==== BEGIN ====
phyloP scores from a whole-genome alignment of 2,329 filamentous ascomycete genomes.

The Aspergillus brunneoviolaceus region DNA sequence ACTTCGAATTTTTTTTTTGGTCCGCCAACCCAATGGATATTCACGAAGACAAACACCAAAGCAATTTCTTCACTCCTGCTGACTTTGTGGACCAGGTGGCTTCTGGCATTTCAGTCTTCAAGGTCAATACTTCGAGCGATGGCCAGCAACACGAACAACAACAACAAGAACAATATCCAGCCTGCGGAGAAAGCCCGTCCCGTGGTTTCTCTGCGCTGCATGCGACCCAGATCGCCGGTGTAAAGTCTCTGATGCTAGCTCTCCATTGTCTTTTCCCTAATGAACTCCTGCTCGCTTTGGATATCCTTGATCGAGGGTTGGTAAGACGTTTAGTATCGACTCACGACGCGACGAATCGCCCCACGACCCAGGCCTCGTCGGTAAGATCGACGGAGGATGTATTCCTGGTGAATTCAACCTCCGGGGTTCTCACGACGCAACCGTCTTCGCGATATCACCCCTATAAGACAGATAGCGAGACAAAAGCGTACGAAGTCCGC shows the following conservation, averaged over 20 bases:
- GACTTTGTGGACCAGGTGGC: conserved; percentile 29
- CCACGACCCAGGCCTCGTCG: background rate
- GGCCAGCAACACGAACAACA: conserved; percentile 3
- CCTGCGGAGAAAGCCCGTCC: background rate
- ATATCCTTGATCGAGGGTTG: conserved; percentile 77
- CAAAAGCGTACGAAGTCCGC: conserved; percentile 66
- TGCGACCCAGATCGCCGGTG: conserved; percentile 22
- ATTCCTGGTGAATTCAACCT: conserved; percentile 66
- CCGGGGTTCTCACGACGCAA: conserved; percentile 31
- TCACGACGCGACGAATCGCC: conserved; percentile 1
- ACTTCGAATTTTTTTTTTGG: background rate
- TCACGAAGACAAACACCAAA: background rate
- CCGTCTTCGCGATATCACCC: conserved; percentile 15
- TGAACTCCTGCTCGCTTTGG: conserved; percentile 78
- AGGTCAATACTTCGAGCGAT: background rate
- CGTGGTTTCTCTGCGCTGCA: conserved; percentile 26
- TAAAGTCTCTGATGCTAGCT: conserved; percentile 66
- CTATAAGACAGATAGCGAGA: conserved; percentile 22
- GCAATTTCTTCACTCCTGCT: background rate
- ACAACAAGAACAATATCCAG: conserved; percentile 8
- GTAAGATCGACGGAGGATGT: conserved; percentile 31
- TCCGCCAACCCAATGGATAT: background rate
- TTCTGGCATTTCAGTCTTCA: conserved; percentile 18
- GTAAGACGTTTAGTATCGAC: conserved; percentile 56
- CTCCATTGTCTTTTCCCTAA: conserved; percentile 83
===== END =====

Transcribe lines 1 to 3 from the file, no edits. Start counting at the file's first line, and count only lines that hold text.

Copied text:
phyloP scores from a whole-genome alignment of 2,329 filamentous ascomycete genomes.

The Aspergillus brunneoviolaceus region DNA sequence ACTTCGAATTTTTTTTTTGGTCCGCCAACCCAATGGATATTCACGAAGACAAACACCAAAGCAATTTCTTCACTCCTGCTGACTTTGTGGACCAGGTGGCTTCTGGCATTTCAGTCTTCAAGGTCAATACTTCGAGCGATGGCCAGCAACACGAACAACAACAACAAGAACAATATCCAGCCTGCGGAGAAAGCCCGTCCCGTGGTTTCTCTGCGCTGCATGCGACCCAGATCGCCGGTGTAAAGTCTCTGATGCTAGCTCTCCATTGTCTTTTCCCTAATGAACTCCTGCTCGCTTTGGATATCCTTGATCGAGGGTTGGTAAGACGTTTAGTATCGACTCACGACGCGACGAATCGCCCCACGACCCAGGCCTCGTCGGTAAGATCGACGGAGGATGTATTCCTGGTGAATTCAACCTCCGGGGTTCTCACGACGCAACCGTCTTCGCGATATCACCCCTATAAGACAGATAGCGAGACAAAAGCGTACGAAGTCCGC shows the following conservation, averaged over 20 bases:
- GACTTTGTGGACCAGGTGGC: conserved; percentile 29